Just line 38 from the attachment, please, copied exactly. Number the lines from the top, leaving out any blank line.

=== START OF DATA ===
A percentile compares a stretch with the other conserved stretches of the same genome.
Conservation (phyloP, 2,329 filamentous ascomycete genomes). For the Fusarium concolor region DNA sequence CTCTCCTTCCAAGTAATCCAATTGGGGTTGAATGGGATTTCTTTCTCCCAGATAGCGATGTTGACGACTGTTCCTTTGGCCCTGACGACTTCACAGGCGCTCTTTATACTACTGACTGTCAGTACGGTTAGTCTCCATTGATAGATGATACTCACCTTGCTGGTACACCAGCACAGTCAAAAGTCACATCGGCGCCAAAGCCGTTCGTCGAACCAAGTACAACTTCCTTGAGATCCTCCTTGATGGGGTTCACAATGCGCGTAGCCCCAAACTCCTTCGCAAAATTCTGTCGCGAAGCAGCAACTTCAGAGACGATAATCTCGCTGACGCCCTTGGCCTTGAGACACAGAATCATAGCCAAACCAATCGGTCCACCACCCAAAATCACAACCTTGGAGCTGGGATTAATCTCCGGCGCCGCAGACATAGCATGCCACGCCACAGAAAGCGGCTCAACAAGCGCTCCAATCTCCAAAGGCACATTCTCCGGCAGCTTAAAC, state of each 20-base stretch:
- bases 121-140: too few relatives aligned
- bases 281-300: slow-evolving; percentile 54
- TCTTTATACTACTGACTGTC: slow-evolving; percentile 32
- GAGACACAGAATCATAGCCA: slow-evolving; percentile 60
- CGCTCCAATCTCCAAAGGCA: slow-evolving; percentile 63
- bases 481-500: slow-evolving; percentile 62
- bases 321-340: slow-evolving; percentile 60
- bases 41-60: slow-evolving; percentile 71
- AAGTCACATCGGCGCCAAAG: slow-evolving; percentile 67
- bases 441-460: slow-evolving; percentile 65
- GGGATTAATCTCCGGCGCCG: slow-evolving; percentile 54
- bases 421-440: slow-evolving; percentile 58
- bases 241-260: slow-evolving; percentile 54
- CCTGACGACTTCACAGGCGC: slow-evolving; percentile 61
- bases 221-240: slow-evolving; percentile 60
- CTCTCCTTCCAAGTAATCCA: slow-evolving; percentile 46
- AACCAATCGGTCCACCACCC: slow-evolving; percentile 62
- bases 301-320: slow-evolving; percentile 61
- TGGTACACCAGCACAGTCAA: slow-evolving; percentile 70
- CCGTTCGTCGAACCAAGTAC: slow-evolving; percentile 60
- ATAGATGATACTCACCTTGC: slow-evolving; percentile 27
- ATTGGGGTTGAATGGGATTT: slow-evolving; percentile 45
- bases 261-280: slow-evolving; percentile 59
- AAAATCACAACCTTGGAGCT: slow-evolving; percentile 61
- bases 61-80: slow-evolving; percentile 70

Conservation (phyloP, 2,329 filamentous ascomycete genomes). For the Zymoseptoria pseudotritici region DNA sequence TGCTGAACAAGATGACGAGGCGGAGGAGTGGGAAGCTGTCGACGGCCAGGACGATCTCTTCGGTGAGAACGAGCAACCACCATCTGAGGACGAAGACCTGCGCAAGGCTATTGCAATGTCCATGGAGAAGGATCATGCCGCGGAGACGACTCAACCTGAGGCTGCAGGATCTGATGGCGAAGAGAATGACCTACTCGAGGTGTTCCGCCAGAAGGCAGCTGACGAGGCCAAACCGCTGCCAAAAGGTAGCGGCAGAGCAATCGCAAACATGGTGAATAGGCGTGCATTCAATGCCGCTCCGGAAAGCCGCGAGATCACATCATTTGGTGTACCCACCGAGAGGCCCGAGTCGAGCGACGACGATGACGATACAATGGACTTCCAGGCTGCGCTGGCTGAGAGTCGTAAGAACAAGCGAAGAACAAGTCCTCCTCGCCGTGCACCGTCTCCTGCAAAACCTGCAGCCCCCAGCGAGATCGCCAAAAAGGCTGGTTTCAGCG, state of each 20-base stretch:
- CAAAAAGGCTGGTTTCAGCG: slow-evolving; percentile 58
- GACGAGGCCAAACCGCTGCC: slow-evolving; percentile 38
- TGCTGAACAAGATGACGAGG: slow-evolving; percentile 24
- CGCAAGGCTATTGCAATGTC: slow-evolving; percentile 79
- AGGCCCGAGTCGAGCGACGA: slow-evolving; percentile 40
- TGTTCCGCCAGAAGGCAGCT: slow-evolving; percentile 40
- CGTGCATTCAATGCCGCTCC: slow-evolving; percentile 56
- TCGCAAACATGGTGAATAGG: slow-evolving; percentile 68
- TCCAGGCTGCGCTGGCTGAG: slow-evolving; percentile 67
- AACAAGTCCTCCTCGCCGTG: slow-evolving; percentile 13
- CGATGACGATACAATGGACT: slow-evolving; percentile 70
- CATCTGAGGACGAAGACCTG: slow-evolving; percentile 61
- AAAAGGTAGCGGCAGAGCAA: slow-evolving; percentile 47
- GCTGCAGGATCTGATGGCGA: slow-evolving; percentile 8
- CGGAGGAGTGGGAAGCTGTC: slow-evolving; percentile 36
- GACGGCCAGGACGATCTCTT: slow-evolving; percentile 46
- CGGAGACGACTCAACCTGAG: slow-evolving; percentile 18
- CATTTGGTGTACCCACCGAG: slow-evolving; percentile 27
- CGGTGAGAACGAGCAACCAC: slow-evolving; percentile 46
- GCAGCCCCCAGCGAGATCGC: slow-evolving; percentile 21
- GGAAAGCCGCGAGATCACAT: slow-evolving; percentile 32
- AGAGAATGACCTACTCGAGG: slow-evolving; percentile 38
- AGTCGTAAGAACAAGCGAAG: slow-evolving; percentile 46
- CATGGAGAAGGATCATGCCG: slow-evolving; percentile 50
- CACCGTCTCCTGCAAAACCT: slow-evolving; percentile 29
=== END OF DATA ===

- AACAAGTCCTCCTCGCCGTG: slow-evolving; percentile 13